Bird’s-eye view at wheel
When you’re trying to manoeuvre your vehicle into a tight space,visibility is everything — but it isn’t always easy to see everythingaround you when you’re sitting inside a tall SUV.
When you’re trying to manoeuvre your vehicle into a tight space, visibility is everything — but it isn’t always easy to see everything around you when you’re sitting inside a tall SUV.
Rearview cameras help, but Infiniti takes it a step beyond with its Around View Monitor.
The system, which provides several images including a bird’s-eye view, is available on the EX35, FX35, FX50 and QX56. It was designed by Sony and uses that company’s software to integrate the pictures taken by cameras on the outside of the vehicle into the overall “top-down” view.
“Instead of just having a rearview camera behind you, there are four cameras: one in each mirror, one at the front in the grille, and one at the rear,” says Ian Forsyth, director of corporate planning for Nissan Canada.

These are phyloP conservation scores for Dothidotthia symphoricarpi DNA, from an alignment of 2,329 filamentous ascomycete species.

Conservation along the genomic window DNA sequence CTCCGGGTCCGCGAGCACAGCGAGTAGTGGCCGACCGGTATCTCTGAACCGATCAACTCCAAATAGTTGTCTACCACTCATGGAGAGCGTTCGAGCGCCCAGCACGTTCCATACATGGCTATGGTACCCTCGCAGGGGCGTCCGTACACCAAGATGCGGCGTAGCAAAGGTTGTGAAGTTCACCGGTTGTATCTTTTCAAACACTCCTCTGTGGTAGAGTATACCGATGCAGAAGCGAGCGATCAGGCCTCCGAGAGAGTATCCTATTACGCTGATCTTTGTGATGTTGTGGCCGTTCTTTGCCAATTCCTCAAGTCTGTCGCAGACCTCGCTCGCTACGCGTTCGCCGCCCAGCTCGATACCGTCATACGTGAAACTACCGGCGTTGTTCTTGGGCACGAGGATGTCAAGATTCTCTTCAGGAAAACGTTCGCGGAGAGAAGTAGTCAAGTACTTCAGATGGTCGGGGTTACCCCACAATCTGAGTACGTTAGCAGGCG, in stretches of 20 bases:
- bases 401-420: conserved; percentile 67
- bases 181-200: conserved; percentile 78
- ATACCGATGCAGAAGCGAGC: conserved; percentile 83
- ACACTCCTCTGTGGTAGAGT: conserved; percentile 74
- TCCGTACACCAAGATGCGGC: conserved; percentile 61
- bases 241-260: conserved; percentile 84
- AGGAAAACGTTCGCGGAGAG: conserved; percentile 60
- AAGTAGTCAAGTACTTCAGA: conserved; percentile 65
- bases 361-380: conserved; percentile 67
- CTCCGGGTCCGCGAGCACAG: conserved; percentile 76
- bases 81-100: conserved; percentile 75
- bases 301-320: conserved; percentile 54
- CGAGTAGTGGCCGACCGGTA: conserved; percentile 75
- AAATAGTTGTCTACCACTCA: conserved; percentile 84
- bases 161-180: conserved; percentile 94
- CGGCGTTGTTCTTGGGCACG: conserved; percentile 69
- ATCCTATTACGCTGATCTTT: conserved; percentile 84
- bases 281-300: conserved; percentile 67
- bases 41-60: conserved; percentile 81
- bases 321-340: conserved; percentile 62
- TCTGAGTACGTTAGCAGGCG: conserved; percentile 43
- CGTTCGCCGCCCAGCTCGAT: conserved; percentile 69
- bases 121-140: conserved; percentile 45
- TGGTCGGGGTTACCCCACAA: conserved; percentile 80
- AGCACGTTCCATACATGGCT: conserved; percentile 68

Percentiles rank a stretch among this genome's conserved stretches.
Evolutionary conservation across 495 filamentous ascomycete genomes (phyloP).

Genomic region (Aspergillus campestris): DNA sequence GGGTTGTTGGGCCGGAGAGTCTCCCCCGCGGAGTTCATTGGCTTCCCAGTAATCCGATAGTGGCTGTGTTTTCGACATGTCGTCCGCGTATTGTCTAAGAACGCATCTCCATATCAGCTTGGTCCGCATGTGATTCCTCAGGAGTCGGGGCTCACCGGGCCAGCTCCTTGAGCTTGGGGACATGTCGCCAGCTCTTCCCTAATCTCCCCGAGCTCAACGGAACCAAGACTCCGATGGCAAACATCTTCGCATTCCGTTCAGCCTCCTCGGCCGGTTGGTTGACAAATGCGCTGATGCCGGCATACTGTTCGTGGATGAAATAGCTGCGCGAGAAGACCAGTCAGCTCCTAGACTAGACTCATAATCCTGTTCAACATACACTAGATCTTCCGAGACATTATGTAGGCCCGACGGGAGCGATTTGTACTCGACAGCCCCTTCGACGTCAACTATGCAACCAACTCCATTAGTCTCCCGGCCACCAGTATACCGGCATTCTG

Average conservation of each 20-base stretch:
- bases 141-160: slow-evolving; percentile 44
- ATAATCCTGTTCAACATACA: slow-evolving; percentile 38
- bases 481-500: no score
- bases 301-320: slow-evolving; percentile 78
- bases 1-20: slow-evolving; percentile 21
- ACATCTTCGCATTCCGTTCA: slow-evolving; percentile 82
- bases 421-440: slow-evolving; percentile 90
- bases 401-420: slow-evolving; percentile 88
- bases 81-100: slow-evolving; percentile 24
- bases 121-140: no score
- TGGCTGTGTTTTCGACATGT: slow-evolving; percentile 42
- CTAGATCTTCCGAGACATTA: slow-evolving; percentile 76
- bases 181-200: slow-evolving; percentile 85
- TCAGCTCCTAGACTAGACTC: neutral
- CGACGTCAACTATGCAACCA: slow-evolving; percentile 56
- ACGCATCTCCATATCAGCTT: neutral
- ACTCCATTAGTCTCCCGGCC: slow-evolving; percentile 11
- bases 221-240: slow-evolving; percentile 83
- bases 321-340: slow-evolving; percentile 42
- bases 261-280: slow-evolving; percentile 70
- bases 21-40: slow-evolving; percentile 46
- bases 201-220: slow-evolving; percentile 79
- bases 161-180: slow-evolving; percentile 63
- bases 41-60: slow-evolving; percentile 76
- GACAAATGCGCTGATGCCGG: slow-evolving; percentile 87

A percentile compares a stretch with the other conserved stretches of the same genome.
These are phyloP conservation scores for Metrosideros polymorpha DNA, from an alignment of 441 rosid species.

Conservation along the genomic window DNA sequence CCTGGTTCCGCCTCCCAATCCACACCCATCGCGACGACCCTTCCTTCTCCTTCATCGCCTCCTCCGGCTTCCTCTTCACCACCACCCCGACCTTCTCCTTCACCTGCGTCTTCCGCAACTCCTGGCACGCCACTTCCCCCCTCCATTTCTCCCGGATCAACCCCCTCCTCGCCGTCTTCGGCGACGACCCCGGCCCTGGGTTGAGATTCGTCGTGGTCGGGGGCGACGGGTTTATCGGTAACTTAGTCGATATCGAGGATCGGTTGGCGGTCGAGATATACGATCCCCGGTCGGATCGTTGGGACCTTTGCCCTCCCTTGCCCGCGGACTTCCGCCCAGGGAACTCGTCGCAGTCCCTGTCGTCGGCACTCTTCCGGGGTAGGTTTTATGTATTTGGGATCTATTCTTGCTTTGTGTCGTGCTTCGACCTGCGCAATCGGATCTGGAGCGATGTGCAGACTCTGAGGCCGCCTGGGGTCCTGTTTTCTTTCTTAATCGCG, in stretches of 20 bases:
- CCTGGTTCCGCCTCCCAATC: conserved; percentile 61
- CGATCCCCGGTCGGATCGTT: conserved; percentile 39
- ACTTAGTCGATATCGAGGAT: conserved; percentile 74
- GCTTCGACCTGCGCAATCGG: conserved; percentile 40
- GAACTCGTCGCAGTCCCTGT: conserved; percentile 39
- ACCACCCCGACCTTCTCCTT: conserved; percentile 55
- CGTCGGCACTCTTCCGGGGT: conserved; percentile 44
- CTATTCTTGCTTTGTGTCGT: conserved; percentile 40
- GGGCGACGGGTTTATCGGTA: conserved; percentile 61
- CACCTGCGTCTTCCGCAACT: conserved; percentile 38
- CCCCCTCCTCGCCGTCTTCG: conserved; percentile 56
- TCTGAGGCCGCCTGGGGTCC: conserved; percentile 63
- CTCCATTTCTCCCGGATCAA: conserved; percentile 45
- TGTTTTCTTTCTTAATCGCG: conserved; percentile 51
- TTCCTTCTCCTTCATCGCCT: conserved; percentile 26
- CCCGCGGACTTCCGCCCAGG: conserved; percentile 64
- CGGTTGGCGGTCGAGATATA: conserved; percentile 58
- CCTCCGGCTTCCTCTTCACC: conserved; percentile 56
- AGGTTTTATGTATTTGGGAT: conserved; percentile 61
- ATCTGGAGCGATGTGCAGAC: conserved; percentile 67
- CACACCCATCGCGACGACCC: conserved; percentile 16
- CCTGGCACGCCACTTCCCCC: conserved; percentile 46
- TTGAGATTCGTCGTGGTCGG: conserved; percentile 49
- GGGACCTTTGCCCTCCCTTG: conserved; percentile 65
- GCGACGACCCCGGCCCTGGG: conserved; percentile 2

“The images are integrated into a picture of your vehicle as if you were standing above it.”
The four super-wide-angle cameras enable the driver to “see” down the entire length of the vehicle, and their high resolution provides a clear colour picture. The range is about three metres to the front and rear, and about one metre on each side. The system works at speeds of up to about 10 km/h, and includes parking distance sensors that warn if the driver is getting too close to an object, such as a pole or another car.
While rearview cameras have been around for a while, the ability to provide multiple views allows drivers to customize the screen to see specific areas. The driver can choose the bird’s-eye, front or rear, or a view of the passenger side. As with many rearview cameras, the Infiniti system includes an overlay of the vehicle’s path, which assists when backing into a parking space.
“If you turn the wheel, it will give you a projection of where the vehicle is going to go,” Forsyth says. By customizing the screen to show both the rear view with vehicle path, and the bird’s-eye, the driver has a clear indication of the parking space and the best way to centre the vehicle in it.